UMN student athletes reap benefits of NIL endorsements

Long outlawed by the NCAA, student athletes say NIL endorsements have helped them achieve financial and career success nearly two years after the NCAA permitted NIL deals.


Emma Carpenter is a fourth-year student on the women’s golf team and has been able to combine her sport with her career aspirations through an NIL deal. Photo courtesy of Carpenter.

by Henry Hagen

When the NCAA announced it would permit student athletes to receive compensation for the use of their name, image and likeness (NIL) on July 1, 2021, fourth-year student athlete Emma Carpenter quickly started looking for opportunities.

Carpenter, who plays on the University of Minnesota’s women’s golf team, said she has obtained several NIL endorsements over the past two academic years, allowing her to earn money and build her public image.

“At first, I really had no idea what I was doing, what kind of money I’d be looking at, what I’d be committed to — I was just completely clueless,” Carpenter said. “When NIL first started, I thought it was just a way to make bonus money while I was still in college, but it became a way to build my brand and parlay an image.”

Carpenter said she started by taking any deal that came her way, but after speaking with an agent, she became selective and waited for longer-term deals that would build her social media and personal brand. She said these deals might not have come her way if she got “too greedy, too quickly” by accepting every opportunity.

Last year, Carpenter said she received an NIL opportunity that combined her passion for golf with her long-term career goals. Gary Williams, who spent a decade as a television host on the Golf Channel, offered her the opportunity to host a recurring segment on his golf podcast, “5 Clubs.”

Carpenter said the value of joining the “5 Clubs” podcast was not just monetary.

“It really gave me a platform to speak out and create a personal brand outside of playing my sport, but it also helped propel my career as well,” Carpenter said. “I want to work in sportscasting, so having an NIL deal where I can start working as a sports journalist was a really cool opportunity.”

Carpenter said she has interviewed several professional and collegiate golfers on the podcast, an experience that would not have been possible without NIL opportunities being allowed.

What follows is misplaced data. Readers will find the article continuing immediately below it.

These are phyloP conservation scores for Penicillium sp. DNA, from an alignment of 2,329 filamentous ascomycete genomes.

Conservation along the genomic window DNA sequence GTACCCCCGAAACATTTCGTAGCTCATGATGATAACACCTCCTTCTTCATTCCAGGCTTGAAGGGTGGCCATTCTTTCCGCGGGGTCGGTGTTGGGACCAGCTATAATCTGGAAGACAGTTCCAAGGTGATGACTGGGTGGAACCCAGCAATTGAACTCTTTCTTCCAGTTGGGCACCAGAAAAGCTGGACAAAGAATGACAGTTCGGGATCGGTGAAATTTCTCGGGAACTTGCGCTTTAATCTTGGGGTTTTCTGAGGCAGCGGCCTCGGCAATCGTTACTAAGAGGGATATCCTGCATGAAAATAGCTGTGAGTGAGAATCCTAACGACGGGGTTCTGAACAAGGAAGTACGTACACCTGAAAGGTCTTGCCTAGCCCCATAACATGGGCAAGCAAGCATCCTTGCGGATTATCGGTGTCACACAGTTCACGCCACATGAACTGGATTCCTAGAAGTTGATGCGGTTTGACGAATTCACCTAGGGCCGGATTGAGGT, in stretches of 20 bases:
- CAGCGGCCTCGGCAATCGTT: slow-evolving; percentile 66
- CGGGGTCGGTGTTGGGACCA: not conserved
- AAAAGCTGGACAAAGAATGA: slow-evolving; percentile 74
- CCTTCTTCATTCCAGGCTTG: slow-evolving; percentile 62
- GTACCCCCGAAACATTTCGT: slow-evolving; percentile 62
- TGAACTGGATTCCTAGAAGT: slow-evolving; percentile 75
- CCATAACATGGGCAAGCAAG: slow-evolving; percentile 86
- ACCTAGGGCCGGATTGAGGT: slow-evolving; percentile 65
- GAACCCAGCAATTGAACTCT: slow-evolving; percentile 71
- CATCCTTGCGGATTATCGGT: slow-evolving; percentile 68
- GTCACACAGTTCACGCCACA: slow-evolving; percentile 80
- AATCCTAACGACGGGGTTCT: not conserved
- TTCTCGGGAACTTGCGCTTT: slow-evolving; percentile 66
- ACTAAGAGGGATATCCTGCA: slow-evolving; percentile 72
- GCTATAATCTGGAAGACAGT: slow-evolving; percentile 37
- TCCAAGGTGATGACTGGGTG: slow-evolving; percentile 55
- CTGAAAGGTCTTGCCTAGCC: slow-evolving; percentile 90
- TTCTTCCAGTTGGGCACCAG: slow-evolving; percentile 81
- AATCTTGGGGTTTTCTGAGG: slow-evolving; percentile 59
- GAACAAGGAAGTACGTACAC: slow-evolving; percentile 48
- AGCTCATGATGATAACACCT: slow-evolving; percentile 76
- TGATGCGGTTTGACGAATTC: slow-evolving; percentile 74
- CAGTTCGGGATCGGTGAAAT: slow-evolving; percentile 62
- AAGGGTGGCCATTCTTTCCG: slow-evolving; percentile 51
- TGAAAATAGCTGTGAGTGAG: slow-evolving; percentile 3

“It changed my life,” Carpenter said.

NIL opens doors for many advantages, few disadvantages, athletics director says

Vicki Schull is a sport management professor who studies college sports and has worked as an athletic associate director for Suffolk University. She said the NCAA’s “steadfast commitment to amateurism” prevented NIL from becoming legal earlier.

“Even though the landscape had been changing, the NCAA viewed any type of compensation to student athletes as a violation to the principle of amateurism,” Schull said.

According to Schull, growing external pressure from athletes, universities and government figures helped the NCAA finally legalize NIL deals for student athletes in 2021.

Schull said there are several advantages for college and university athletics departments in allowing students to pursue NIL deals, including good PR exposure and student athletes being able to focus more on education when receiving NIL money instead of working another job.

“The biggest thing is if it’s good for the athletes, then it’s good for the athletic departments,” Schull said.

However, Schull said NIL can hurt recruiting efforts because the amount of NIL opportunities can vary by location, making geography a factor in student athletes’ decisions on where to attend college.

It is also possible some student athletes will take “shady” deals because they don’t have experience with NIL contracts, according to Schull.

The University’s Law School launched an NIL clinic in September to help student athletes navigate NIL contracts. Chris Pham, the clinic’s director and a professor at the University’s Law School, said the clinic is open to not only University athletes, but all student athletes in the country.

“Students might not have a good sense of what things in a contract mean,” Pham said. “We really try to break it down for the students in plain English and help them understand what they’re signing up for.”

Women’s hockey player encourages all student athletes to pursue NIL opportunities

Makayla Pahl, a fourth-year student and goaltender on the women’s hockey team, said she signed with Lions Den Sports Management to help her obtain NIL deals. She credits her social media following as the reason she started receiving NIL offers.

“I’m really into social media and that’s kind of how I wanted to make my money,” Pahl said. “Once NIL was approved, that was totally huge.”

Pahl said her favorite NIL opportunity has been giving back to youth hockey players by hosting hockey camps.

She said she believes all student athletes should pursue NIL deals if they have opportunities available.

“NIL is a great way for student athletes to take advantage of their time as a student athlete,” Pahl said. “It can provide benefits that will last long beyond college.”